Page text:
Arthur Ross Pinetum

The Arthur Ross Pinetum is a four-acre arboretum north of the Great Lawn, featuring a collection of 17 species of pine trees. A walk through this hushed landscape is like stepping into the center of an evergreen forest. Visitors will also find several picnic tables and the all-ages Pinetum Playground.

As part of their original vision for Central Park, designers Frederick Law Olmsted and Calvert Vaux planned a "Winter Drive" of pines, spruces, and firs that stretched along the Park's western carriage road from 72nd to 102nd Street. They envisioned visitors enjoying the sight of snow-covered evergreens from the comfort of horse-drawn sleighs. But the importance of evergreens, once plentiful through the Park, dimmed over time. By the end of the 19th century, when the original evergreen trees needed replacement, they were replaced with deciduous trees.

In the 1970s, native New Yorker and philanthropist Arthur Ross set out to return pine trees to Central Park. Ross had developed a passion for evergreens during his career in the pulp and paper business. He also believed the view of the Great Lawn was ruined by maintenance buildings on the 86th Street Transverse Road, and funded a modest planting of his beloved pines to shield them from view.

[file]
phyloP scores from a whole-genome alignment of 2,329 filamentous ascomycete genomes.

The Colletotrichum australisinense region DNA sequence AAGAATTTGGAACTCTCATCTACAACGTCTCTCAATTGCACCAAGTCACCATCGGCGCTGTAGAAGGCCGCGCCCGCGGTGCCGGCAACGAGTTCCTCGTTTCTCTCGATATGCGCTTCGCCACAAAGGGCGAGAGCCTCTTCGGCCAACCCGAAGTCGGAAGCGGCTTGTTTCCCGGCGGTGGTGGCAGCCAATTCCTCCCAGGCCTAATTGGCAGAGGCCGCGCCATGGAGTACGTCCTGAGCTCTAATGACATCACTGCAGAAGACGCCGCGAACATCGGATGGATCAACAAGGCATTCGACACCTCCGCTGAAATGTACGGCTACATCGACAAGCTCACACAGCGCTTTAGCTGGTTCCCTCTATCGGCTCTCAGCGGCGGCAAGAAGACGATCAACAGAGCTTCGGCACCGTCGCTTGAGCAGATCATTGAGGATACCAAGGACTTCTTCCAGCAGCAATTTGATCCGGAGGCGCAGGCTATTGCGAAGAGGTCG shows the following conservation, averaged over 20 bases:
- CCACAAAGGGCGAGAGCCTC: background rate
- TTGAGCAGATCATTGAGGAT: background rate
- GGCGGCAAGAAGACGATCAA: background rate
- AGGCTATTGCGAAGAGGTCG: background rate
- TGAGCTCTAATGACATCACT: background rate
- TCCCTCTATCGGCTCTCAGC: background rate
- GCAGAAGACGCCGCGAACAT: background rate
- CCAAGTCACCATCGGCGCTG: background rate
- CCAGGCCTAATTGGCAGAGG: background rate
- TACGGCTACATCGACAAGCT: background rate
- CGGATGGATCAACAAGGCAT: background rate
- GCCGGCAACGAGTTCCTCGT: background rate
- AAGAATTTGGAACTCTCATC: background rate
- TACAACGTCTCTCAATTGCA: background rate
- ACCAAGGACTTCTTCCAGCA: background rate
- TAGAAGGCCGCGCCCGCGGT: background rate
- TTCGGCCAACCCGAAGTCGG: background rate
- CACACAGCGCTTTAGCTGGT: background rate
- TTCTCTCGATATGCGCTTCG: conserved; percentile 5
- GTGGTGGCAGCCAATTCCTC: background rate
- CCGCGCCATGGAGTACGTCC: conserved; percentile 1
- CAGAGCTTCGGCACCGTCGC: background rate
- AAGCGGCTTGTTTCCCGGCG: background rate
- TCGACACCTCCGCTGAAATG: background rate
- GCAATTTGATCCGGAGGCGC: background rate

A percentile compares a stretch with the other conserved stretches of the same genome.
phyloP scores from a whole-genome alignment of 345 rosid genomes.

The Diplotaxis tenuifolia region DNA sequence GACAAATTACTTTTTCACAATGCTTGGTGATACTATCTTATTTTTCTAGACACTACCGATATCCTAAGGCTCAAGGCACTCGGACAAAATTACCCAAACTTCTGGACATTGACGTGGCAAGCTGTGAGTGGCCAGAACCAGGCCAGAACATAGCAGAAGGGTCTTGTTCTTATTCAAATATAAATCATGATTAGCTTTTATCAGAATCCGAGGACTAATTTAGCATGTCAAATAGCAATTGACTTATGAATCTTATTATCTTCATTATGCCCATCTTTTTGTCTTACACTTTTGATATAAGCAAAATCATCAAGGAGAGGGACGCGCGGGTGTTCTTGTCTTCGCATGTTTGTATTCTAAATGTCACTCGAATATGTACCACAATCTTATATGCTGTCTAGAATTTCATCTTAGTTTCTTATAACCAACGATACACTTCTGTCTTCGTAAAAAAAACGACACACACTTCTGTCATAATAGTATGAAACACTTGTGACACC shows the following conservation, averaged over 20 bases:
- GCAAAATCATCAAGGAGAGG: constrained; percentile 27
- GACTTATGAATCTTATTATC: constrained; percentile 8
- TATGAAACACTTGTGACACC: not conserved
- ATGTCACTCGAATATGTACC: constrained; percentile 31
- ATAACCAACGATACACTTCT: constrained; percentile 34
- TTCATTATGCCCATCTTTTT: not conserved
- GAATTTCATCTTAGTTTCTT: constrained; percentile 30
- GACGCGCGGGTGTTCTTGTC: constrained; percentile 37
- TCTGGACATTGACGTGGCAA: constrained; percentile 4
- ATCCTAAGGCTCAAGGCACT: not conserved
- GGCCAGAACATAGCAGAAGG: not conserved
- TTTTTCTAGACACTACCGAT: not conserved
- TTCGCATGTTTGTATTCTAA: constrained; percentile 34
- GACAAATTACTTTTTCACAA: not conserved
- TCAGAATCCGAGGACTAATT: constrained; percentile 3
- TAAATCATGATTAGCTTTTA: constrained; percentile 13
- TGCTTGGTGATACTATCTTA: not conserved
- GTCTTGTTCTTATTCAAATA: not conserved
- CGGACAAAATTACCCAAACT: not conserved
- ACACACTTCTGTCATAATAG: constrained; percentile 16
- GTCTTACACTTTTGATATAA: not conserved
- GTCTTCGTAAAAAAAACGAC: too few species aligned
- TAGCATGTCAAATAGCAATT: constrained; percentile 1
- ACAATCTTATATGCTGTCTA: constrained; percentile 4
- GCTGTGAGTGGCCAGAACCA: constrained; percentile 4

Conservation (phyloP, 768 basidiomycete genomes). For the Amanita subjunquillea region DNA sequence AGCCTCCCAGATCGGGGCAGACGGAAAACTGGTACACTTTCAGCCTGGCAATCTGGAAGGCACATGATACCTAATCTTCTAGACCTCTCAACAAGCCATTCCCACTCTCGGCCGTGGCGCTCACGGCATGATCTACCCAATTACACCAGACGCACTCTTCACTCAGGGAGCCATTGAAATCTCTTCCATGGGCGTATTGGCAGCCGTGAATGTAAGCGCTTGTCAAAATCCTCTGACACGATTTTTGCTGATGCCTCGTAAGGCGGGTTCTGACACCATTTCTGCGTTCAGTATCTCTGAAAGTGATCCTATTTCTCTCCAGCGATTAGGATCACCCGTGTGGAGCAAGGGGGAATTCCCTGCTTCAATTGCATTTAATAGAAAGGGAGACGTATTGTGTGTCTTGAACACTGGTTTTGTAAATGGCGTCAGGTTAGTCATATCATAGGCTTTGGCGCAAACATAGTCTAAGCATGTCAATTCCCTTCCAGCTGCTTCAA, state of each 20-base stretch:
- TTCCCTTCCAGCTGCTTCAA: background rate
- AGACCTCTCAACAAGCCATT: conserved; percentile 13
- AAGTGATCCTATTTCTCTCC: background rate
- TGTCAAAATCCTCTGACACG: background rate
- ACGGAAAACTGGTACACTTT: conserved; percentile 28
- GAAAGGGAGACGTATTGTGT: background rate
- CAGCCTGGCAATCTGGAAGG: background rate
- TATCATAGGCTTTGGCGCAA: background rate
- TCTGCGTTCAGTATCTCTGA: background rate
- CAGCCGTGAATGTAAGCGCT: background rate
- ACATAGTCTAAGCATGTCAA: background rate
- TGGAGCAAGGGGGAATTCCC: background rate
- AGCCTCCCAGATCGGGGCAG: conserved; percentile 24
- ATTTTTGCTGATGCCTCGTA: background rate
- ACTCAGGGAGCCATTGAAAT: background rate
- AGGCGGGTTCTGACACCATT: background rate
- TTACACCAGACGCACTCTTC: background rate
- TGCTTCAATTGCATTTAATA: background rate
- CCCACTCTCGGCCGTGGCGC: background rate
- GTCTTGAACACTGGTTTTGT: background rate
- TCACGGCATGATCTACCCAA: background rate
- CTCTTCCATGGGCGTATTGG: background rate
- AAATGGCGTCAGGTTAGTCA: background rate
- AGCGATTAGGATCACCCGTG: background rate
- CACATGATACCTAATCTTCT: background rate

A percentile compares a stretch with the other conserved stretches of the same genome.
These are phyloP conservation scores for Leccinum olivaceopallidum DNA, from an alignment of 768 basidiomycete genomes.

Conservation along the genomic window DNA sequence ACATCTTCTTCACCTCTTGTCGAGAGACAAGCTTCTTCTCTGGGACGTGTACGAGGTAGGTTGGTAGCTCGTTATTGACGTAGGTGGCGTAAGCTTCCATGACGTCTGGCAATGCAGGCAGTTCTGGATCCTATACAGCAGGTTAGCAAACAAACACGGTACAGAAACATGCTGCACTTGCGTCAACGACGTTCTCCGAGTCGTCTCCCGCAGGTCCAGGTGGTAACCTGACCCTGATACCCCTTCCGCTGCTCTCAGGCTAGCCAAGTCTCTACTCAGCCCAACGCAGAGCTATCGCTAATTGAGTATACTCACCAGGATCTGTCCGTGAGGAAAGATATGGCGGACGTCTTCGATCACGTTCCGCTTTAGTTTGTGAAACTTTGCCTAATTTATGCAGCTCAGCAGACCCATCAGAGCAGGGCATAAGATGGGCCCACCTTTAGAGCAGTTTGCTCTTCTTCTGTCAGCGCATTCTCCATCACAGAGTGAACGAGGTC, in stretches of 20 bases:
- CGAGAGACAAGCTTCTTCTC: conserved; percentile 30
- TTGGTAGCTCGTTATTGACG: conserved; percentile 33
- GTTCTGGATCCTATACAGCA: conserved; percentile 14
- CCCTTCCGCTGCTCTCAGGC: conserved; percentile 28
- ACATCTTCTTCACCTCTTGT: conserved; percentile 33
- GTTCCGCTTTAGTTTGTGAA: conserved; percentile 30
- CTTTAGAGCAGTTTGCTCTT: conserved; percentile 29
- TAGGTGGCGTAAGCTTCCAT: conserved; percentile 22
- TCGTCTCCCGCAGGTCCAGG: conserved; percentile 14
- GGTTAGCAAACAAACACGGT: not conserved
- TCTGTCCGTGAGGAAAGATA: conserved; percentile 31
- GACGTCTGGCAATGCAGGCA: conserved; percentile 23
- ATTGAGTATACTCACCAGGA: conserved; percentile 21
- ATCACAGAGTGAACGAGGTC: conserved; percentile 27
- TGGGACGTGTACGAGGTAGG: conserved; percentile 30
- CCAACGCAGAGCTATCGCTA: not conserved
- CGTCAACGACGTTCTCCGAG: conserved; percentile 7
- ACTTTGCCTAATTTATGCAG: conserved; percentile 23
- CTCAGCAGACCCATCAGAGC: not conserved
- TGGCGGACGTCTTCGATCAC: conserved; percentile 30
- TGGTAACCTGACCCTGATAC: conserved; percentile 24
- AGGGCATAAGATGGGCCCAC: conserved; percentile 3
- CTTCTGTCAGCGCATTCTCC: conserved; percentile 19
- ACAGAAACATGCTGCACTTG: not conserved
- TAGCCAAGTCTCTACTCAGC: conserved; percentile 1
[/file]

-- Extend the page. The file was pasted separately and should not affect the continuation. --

Those original Himalayan pines are now 30 feet tall. The stand has also grown across the Park, adding about 35 trees a year with species from Macedonia, Japan, and the Himalayas. The collection now stretches east to the Metropolitan Museum of Art, and west to the former site of Seneca Village.


Mid-Park at 84th-86th Streets

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Pinetum Playground

West Side at 85th Street

Bridge 27

Mid-Park at 86th Street